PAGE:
Score One for the Hyperinsulinemia Hypothesis

Those who believe that obesity is caused by hyperinsulinemia,a pre-diabetic condition, will cheer this finding. The diabetes drug liraglutide, caused significant dose-dependent weight loss in non-diabetics. It also lowered blood sugar and blood pressure. A win for those who believe that all of Metabolic Syndrome is caused by a high glycemic diet. I lean towards […]

Menu Labeling: Not Working, Yet

So you knew you were going to hear from me on this. Kevin Drum has the goods but I want to quote from Ezra Klein, one of the more outspoken proponents There’s substantial evidence suggesting that people wildly underestimate the calorie content of dishes at restaurants, and have a lot of trouble reliably guessing whether […]

Qnexa Cometh

The diet drug Qnexa blew away clinical trials with a mean weight loss of 37 pounds in high dose patients who completed the one year clinical trial. 84% of high does patients who completed lost 5% of body weight or more at the end of the year. This should not be a surprise given the […]

War On Sugar

The American Heart Association releases new guidelines calling for a dramatic reduction in sugar consumption, in an effort to fight obesity. Its hard to know how to take this. On the one hand strongly suspect this is more likely to be the right target than the Associations previous wars on fat and a sedentary lifestyle. […]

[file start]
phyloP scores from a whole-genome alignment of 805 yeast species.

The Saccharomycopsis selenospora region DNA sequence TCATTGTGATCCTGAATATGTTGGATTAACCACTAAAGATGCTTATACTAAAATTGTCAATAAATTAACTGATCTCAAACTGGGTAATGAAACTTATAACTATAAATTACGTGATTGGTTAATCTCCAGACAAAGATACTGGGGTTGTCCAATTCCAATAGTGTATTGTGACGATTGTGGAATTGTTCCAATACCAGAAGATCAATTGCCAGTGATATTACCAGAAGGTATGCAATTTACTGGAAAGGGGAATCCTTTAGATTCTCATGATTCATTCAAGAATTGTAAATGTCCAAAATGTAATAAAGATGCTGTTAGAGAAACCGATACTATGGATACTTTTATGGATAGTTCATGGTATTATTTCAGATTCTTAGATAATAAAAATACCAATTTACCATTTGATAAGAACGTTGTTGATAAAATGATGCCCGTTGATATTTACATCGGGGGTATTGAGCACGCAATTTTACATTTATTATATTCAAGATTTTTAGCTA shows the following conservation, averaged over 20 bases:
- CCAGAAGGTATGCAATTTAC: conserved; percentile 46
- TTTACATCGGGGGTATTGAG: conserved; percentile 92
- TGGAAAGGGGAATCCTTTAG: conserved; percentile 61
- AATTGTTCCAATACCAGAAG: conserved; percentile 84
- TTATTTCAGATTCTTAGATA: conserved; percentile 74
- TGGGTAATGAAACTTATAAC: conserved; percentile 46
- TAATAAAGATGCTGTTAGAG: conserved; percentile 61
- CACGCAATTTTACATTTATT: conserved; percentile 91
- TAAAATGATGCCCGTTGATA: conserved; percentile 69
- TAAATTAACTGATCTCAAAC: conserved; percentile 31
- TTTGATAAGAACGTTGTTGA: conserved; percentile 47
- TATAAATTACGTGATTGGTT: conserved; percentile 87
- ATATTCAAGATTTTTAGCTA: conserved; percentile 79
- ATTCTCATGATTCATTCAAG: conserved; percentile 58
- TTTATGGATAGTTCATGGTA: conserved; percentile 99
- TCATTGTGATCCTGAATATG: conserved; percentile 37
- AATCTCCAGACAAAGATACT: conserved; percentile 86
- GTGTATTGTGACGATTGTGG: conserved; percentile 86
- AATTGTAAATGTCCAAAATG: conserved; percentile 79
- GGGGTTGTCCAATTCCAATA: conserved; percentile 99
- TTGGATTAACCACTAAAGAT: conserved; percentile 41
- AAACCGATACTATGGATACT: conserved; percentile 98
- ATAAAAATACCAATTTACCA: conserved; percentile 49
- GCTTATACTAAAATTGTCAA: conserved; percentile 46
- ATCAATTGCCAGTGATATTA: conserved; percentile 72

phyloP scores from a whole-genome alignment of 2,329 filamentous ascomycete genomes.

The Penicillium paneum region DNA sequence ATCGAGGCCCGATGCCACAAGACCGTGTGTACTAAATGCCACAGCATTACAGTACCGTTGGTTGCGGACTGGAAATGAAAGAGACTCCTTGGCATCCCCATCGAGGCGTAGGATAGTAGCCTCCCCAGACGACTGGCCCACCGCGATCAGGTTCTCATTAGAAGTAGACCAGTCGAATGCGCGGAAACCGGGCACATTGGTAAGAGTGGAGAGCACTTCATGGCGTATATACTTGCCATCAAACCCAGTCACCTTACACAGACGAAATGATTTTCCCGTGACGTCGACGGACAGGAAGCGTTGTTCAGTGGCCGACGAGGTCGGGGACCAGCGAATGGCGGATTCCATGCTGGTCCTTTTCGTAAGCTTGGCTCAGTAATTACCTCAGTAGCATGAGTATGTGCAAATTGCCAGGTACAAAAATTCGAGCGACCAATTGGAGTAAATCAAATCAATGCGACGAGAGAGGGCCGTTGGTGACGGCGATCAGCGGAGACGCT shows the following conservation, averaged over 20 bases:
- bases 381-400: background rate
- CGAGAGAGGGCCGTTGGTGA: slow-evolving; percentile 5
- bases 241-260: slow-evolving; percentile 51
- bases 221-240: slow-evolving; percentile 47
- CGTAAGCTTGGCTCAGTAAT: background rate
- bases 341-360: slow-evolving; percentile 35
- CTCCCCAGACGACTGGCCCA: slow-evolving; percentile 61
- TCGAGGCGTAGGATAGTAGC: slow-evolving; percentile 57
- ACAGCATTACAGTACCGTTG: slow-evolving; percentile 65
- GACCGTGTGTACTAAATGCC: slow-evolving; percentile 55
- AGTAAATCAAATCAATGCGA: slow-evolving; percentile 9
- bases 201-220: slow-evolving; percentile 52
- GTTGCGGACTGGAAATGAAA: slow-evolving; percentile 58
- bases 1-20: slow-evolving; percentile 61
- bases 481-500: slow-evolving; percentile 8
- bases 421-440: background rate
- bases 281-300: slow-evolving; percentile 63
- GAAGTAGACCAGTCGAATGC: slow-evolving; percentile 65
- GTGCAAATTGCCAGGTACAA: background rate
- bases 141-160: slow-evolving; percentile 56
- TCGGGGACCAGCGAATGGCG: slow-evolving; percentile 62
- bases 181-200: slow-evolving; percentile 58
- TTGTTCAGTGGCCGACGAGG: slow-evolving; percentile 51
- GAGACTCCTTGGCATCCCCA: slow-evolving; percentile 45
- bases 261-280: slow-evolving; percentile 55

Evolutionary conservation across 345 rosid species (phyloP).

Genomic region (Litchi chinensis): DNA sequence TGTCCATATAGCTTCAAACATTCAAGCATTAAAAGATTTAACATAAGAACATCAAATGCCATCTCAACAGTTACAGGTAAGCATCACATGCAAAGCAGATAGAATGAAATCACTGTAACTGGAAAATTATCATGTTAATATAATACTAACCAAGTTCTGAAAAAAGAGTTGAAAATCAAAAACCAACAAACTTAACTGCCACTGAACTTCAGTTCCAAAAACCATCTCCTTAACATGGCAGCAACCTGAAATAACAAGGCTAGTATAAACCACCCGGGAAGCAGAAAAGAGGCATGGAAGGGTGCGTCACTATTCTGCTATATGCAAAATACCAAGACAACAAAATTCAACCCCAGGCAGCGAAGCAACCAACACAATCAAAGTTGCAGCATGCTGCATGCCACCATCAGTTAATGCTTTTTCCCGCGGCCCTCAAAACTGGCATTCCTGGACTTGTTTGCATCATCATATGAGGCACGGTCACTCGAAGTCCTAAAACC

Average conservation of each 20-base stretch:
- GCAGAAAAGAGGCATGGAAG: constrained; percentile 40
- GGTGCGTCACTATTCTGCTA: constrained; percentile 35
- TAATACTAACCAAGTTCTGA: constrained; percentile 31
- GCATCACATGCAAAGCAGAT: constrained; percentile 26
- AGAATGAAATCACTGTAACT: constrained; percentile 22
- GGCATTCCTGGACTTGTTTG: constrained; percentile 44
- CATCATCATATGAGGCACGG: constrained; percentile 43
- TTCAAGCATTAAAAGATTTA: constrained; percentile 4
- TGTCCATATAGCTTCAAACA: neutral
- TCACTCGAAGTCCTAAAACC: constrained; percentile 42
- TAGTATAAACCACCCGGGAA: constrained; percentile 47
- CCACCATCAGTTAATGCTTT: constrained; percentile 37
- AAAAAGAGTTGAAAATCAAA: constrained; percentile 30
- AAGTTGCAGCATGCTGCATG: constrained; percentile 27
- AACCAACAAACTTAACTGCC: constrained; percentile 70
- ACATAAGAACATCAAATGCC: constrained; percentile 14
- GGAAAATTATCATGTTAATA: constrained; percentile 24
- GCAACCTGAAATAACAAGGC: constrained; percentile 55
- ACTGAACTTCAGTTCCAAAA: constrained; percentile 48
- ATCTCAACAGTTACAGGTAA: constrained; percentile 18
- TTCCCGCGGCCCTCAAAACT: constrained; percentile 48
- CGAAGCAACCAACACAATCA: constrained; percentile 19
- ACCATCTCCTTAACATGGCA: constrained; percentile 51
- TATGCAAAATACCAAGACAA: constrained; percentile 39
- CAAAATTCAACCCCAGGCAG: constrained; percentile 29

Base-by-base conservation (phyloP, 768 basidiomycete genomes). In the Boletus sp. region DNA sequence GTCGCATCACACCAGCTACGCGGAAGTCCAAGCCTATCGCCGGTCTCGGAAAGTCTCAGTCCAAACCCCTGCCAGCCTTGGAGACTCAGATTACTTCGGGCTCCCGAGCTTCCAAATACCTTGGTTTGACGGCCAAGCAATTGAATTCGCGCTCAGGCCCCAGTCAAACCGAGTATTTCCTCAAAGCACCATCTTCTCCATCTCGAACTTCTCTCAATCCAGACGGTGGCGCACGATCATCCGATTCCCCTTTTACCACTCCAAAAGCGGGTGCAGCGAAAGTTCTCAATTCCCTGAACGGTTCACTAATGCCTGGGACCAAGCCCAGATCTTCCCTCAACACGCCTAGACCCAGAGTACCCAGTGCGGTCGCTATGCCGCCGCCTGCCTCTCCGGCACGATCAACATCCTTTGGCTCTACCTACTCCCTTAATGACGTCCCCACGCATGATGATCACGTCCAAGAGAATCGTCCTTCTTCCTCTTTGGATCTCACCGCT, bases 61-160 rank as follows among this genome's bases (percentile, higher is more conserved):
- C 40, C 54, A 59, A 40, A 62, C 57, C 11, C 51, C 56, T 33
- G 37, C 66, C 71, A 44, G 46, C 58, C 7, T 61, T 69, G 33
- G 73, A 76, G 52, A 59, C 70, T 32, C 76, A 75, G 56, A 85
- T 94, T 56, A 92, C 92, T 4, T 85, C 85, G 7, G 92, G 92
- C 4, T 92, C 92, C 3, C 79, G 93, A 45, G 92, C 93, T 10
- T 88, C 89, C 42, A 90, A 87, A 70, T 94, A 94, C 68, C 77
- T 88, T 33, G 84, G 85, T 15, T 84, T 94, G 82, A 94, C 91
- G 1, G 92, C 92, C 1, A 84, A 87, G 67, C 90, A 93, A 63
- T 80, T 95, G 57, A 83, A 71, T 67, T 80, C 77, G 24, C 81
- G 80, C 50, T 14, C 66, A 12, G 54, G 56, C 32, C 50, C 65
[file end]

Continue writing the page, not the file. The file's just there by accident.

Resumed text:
Lazy Fat People: Time Magazine Faces the Data

Megan McArdle points to a Time Magazine piece on exercise. Exercise, it turns out, won’t make you thin. I’ll try to limit how much I point out that the notion of losing weight simply by exercising had to be questionable to anyone with spreadsheet program and even a moderate desire to verify conventional wisdom. The […]

The Limits of Technocracy

I am going to keep harping on Ezra Klein’s analysis of obesity, food intake and public policy because its a prime example of how very smart people crafting very well meaning policy can nonetheless go wrong. Here Ezra discusses the issue of calorie labeling: All quite delicious. When I got back to the office, though, […]